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Genetic resources in wild and cultured stocks of the Asian mud crab, Scylla paramamosain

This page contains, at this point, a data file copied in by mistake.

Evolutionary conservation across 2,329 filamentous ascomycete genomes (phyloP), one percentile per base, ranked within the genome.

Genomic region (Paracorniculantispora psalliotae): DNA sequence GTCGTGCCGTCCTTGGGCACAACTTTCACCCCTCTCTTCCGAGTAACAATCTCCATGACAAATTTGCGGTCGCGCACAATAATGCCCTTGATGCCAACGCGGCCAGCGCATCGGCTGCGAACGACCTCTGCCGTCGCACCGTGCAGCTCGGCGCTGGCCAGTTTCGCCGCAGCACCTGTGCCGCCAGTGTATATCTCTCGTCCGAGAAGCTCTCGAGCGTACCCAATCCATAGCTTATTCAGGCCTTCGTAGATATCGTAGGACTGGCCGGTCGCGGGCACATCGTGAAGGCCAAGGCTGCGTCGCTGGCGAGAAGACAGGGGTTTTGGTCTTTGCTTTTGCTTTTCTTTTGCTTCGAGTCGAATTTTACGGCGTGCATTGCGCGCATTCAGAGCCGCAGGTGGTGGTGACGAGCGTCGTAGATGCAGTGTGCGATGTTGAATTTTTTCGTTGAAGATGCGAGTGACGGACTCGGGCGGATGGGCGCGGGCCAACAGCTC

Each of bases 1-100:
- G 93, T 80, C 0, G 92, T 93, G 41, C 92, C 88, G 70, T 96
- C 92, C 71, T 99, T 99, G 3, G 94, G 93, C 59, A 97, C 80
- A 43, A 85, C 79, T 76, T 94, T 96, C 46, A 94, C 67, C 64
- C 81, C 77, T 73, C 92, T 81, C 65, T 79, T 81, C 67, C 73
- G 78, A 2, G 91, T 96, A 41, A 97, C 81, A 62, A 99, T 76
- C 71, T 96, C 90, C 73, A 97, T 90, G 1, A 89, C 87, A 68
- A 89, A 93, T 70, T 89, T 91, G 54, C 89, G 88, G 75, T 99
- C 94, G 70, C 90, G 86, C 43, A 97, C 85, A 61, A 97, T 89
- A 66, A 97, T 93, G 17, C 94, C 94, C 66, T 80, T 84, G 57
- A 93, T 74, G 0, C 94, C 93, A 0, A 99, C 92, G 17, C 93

By Van Chi Le